McDonald’s Puts Health Spin On Shrek Promotion
Jim Prevor’s Perishable Pundit, May 11, 2007
McDonald’s is spinning its new promotion tied in with the release of the new movie Shrek the Third:
In the United States, McDonald’s is celebrating the arrival of “Shrek the Third” with its “Go for Green” message. The campaign showcases a variety of food choices including Premium Salads, Premium Chicken Sandwiches, fun desserts and a Happy Meal featuring Chicken McNuggets Made with White Meat, Apple Dippers (fresh, peeled apple slices with optional low-fat caramel dipping sauce), and low-fat white or chocolate Milk Jugs served in child-friendly containers with Shrek packaging to encourage consumption.
Its promotional efforts are paying off, garnering McDonald’s headlines such as Shrek on a Diet in McDonald’s Happy Meal Gig in a Reuters story:
“…unlike previous movie tie-ins, McDonald’s will use Shrek to feature its salads, milk, apple slices and other products introduced in the last 3 years as the No. 1 restaurant company faced mounting criticism its food was not only unhealthy, but also contributing to the increase in overweight kids in the United States.
A Happy Meal with Apple Dippers, all-white-meat chicken McNuggets, and low-fat milk will be featured in television commercials and on posters in McDonald’s restaurants. Shrek will also appear on packaging for the milk and apples.
While the apples, milk, salads and other featured products have been on McDonald’s menu for more than a year, Chief Marketing Officer Mary Dillon said the company still had “opportunities to drive awareness both with parents and kids about these offerings.”
McDonald’s will also use Shrek to promote physical activity through games on its Web sites that require both online and offline play, Dillon said.”
One supposes it is a good thing for McDonald’s to promote apple dippers and milk as opposed to Big Macs and Coca-Cola. Still, the whole promotion raises troubling questions regarding marketing to children and our society kidding itself about the value of small incremental changes.
The “healthful meal” that is being promoted is chicken fingers, and the fact that McDonald’s points out that these are “white meat” chicken nuggets doesn’t make them any less breaded or deep fried.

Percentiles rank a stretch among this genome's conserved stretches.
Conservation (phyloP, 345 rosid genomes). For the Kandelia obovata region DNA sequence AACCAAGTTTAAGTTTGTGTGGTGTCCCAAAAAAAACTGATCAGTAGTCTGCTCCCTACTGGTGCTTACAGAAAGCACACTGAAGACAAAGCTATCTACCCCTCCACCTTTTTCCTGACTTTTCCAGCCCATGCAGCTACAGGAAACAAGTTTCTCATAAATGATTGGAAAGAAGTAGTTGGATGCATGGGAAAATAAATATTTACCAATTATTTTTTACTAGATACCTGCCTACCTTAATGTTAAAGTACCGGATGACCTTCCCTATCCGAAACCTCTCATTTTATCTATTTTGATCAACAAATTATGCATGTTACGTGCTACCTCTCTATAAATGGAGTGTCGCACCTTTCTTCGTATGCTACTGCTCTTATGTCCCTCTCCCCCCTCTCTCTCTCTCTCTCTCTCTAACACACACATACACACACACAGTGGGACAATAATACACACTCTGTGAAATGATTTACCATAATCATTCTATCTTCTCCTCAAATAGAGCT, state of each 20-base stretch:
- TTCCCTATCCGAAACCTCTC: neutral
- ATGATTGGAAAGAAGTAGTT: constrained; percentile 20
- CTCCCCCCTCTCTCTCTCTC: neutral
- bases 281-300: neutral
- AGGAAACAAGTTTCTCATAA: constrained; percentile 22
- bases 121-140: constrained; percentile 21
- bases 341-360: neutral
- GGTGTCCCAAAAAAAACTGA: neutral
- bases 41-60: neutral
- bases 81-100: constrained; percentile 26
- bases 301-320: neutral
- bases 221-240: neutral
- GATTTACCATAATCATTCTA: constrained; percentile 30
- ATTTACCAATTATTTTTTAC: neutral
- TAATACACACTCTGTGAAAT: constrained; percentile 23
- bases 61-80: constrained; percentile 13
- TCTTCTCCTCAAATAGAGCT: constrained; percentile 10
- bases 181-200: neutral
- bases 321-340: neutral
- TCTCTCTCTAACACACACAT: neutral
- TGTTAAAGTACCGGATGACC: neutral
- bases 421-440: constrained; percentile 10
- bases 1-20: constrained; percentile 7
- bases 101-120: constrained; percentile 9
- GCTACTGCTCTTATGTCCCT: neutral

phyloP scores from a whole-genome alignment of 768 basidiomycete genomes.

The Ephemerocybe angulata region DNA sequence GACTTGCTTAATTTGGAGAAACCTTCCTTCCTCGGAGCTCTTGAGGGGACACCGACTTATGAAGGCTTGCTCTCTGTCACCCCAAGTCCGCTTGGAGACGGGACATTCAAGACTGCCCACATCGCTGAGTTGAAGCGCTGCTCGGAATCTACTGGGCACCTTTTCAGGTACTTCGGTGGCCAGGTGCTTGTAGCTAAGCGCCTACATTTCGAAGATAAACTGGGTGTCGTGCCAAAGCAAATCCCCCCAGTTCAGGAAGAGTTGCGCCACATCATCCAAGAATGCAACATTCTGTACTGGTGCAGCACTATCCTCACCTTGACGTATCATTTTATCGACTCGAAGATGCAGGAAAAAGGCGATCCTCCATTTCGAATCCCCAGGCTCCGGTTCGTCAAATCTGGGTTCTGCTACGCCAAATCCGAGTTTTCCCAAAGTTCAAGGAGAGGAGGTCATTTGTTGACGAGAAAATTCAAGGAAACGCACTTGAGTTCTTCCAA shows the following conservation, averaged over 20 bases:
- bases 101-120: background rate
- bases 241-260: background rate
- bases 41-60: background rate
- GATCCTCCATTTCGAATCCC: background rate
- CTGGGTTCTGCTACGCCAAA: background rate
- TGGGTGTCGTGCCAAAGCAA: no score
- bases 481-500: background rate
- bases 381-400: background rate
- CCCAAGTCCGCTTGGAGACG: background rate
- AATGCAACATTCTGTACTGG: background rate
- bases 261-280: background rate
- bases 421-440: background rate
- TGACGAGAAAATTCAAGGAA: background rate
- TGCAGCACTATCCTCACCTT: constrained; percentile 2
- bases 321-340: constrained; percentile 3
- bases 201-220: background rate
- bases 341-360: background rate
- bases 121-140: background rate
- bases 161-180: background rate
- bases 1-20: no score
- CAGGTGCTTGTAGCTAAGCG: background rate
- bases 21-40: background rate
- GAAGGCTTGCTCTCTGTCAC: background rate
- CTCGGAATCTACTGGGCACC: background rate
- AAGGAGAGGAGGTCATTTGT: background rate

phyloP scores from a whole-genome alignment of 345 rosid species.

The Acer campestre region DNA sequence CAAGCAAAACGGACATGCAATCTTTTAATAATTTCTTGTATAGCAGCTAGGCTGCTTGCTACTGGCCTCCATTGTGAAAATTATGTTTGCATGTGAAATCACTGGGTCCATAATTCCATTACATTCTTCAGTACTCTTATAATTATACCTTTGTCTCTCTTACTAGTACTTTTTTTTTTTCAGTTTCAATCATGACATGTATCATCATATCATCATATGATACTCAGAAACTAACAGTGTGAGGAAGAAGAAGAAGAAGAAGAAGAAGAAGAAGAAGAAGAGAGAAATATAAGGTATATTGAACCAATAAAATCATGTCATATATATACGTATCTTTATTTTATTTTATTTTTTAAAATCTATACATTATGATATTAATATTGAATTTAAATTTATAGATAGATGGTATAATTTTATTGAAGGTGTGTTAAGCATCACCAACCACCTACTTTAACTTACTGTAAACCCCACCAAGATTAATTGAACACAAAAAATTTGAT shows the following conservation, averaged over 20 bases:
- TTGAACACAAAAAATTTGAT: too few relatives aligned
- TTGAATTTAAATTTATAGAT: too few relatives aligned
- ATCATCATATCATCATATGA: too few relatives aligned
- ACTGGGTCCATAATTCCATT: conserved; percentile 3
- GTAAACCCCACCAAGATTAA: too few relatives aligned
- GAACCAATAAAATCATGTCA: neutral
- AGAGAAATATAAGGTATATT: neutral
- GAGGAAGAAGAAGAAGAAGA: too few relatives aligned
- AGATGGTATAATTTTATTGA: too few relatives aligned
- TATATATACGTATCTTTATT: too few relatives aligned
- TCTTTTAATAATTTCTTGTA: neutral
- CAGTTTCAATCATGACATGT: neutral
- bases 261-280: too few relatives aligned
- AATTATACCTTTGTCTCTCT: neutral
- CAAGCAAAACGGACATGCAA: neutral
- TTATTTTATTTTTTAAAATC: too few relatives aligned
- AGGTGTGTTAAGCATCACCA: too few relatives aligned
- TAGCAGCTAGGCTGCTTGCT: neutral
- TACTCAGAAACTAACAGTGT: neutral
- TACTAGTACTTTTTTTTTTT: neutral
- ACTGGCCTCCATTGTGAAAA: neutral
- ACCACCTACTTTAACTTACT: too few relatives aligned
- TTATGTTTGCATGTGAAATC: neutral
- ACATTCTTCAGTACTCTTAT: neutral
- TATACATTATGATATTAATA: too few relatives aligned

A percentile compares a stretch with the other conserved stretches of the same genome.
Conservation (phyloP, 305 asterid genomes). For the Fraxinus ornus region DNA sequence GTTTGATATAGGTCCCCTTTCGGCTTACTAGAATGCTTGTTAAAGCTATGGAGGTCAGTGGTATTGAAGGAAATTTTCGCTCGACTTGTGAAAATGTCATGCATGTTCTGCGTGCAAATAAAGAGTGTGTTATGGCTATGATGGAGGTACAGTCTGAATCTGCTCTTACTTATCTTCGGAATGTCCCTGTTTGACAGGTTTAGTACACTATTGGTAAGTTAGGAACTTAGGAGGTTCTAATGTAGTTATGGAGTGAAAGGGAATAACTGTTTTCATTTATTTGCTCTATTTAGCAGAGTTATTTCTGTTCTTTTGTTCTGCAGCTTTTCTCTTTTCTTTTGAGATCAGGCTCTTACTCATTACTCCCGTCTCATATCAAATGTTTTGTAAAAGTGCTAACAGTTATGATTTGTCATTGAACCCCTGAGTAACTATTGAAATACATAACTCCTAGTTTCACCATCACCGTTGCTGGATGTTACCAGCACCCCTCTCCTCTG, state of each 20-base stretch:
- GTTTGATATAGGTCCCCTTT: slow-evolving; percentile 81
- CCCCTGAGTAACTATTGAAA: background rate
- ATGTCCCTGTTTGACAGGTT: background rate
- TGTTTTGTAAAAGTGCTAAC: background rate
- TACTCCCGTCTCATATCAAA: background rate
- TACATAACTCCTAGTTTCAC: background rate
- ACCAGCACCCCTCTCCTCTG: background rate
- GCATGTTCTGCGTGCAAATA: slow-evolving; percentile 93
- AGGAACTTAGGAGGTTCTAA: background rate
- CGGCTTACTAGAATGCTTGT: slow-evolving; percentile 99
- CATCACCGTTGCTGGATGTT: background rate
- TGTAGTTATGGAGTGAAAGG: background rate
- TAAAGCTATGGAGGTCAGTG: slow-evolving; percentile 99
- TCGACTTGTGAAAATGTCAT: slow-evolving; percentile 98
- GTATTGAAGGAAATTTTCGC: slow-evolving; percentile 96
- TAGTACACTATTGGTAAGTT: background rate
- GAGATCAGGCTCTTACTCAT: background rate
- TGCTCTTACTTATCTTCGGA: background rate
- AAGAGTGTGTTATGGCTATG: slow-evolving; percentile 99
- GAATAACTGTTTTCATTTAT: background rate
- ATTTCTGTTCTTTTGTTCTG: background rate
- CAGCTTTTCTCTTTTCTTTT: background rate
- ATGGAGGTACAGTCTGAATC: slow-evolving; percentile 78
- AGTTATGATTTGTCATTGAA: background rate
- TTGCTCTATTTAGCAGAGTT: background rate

Now, in its defense, McDonald’s publishes a comparison with other typical kid’s meals, and the Happy Meal being promoted shows up pretty well. Which may only tell us that all these things are bad and we need to feed children differently.
To some extent the whole promotion is a bit of a bait-and-switch. Promote the whole thing as “healthy” to entice parents in, then, once the kids get there, they are going to want things such as French Fries. In fact, a lot of the “healthy” nature of this Happy Meal is because they don’t give the kids French Fries.
It is telling that McDonald’s refuses to reveal what percentage of Happy Meals are sold with French Fries and what percentage are sold with apple dippers. In fact, one doesn’t have to order the healthier alternative to get the Shrek toys. Watch one of the TV commercials here in Windows Media or here in QuickTime. Notice it just promises a Shrek toy with any Happy Meal.
McDonald’s wants to focus attention on the healthful options available. And there are many. The Pundit has often thought of doing a movie that would be the reverse of the Supersize Me and show that he could lose substantial weight just by eating food from McDonald’s.
Yet it seems that the answer to healthful eating — for adults but especially for children — has to be more than just offer some healthy choices and rely on strong willpower.
We have to build a culture that supports healthy eating. Perhaps the Shrek toys should be a reward for selecting a special Happy Meal with grilled chicken, a vegetable and apple slices for dessert.
We pay so much attention to eliminating E. coli 0157:H7 from the food supply, yet many more people will die from diseases that are the consequence of obesity, especially childhood obesity.
McDonald’s is the dominant player; they should be the leader in working to build a healthy food culture for children. It is a good job to fill the next time they have a superhero to be employed in a promotion. After all, helping end the scourge of childhood obesity really would be a super achievement.